Special Reports

MA Top 30 Professional of the Year: Rena Kraut

December 3, 2019 | By Clive Paget

Executive Director
Cuban American Youth Orchestra

Rena Kraut founded the Cuban American Youth Orchestra (CAYO) following her first trip to Cuba with the Minnesota Orchestra on its 2015 tour. As a freelancer, she was filling out the clarinet section as well as blogging for Classical Minnesota Public Radio. “I had both my observer and participant antenna up for those five days,” she explains. “I felt, as we all did, the excitement of being part of a cultural olive branch being extended to our neighbors in Cuba, particularly when we performed both national anthems in Havana’s Teatro Nacional.”

Back home, Kraut obsessed over the idea of getting young people from the U.S. and Cuba to perform together and learn from each other, knowing they had different strengths but a shared curiosity and desire to know their neighbors. A lifelong educator but with no previous experience running an arts organization, Kraut established CAYO as a nonprofit in December 2016. By fall 2017 the first Cuban quartet came to the Twin Cities for a weeklong cultural exchange alongside American students, and by May 2019 Kraut was able to lead a tour to Cuba where 24 American musicians from schools and conservatories across the U.S. worked alongside 47 Cuban musicians from Havana’s Instituto Superior de Arte.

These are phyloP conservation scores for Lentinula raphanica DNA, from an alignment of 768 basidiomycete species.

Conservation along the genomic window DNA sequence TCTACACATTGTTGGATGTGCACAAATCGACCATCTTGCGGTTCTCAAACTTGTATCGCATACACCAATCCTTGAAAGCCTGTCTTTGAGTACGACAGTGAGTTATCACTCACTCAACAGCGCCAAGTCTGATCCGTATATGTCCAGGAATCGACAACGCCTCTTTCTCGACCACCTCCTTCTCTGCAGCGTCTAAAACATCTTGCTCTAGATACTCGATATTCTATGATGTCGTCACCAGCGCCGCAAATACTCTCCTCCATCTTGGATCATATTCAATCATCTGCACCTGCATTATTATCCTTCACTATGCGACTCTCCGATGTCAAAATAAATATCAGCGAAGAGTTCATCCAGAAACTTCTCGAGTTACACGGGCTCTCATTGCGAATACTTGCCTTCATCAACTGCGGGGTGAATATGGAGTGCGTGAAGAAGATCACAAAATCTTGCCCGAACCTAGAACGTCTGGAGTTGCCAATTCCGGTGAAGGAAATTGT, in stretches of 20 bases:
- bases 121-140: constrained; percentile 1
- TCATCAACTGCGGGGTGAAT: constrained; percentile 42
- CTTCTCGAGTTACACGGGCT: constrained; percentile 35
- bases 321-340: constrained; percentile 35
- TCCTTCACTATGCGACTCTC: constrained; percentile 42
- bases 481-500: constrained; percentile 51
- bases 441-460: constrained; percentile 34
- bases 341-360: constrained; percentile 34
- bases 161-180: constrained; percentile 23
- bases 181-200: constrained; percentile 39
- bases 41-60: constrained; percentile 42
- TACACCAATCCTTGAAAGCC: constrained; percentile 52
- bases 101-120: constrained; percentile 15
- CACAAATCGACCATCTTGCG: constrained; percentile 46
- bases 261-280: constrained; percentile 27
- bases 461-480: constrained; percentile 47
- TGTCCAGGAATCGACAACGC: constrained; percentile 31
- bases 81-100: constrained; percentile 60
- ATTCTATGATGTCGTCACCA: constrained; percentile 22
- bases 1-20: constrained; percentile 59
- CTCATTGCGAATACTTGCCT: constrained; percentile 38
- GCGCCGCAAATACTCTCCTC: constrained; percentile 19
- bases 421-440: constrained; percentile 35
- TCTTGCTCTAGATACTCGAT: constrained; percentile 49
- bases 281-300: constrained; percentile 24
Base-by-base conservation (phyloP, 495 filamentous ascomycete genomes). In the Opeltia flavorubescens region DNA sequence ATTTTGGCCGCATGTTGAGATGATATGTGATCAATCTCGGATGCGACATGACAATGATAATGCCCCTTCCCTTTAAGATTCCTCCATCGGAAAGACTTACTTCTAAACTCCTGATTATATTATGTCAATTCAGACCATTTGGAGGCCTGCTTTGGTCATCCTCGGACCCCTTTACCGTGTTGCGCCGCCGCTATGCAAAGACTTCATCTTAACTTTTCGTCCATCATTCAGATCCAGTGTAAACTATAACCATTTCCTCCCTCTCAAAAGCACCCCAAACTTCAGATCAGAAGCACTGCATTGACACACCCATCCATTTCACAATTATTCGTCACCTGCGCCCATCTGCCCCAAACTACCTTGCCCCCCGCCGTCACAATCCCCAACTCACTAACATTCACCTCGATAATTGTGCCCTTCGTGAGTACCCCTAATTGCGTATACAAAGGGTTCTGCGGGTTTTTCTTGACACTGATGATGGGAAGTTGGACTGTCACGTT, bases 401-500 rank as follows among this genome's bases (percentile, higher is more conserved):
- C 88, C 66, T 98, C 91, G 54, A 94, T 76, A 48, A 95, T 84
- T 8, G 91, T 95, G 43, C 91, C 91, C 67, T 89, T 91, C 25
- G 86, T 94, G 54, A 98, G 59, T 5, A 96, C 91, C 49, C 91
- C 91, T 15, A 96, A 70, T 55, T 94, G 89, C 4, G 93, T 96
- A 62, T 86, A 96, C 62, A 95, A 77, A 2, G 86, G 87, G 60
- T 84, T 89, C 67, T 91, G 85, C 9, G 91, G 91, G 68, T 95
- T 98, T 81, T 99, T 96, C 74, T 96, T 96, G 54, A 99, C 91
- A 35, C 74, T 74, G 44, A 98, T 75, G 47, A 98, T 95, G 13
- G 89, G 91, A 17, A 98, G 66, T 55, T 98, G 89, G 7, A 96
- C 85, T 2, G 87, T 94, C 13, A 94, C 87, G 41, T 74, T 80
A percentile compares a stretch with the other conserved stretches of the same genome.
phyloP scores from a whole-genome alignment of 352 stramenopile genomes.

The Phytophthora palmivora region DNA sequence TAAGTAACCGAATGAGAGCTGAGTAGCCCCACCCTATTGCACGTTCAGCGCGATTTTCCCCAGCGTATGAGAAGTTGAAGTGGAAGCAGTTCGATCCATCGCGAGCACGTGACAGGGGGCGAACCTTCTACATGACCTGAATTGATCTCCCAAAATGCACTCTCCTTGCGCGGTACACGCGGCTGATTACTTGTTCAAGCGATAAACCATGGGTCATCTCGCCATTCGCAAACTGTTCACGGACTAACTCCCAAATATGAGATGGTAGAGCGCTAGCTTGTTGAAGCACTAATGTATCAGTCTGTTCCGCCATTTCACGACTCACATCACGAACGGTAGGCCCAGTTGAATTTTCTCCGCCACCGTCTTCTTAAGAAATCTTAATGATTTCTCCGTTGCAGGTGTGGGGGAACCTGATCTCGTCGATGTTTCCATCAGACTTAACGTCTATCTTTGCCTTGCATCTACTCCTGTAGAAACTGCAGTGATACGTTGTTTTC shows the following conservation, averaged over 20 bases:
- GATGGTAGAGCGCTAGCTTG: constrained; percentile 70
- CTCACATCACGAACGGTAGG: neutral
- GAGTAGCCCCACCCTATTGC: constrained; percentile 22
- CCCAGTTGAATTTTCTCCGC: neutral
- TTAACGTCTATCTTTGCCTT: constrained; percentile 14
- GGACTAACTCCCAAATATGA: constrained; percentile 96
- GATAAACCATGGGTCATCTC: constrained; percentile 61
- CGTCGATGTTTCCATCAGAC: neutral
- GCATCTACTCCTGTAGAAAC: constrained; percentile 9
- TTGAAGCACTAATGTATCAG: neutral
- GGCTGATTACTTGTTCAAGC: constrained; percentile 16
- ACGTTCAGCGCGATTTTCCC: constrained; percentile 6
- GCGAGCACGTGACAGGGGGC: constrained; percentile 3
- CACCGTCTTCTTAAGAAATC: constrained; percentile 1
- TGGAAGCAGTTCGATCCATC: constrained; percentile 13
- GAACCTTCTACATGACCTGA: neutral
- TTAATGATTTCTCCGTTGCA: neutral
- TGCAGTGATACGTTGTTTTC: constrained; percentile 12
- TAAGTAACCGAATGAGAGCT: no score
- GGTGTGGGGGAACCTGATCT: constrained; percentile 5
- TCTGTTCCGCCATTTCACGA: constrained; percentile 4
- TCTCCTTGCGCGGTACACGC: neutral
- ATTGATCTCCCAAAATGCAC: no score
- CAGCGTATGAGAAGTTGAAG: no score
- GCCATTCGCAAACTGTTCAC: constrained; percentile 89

Politics are a challenge. CAYO applied for and received visas for their first participants in August 2017, but several weeks later, the U.S. Embassy in Havana stopped issuing U.S. visas for Cuban citizens. “Restrictions on U.S. citizen travel to Cuba have also increased over the last couple of years, although it is still possible and legal,” says Kraut. “We have stayed flexible and keep finding ways to continue the work of cultural diplomacy, a mission more crucial than I could have predicted when I first dreamed of CAYO.”

With just two officers but an impressive advisory board headed by Minnesota Orchestra Music Director Osmo Vänskä, CAYO has as its mission to give Americans and Cubans a platform to find common ground, to enable students to reach their potential, and to empower young people to use their talents for the greater social good. “Ultimately, if CAYO is successful, we may play ourselves right out of a job,” says Kraut. “If that’s the price of building trust and collaboration between two adversaries, it will have been well worth it.”



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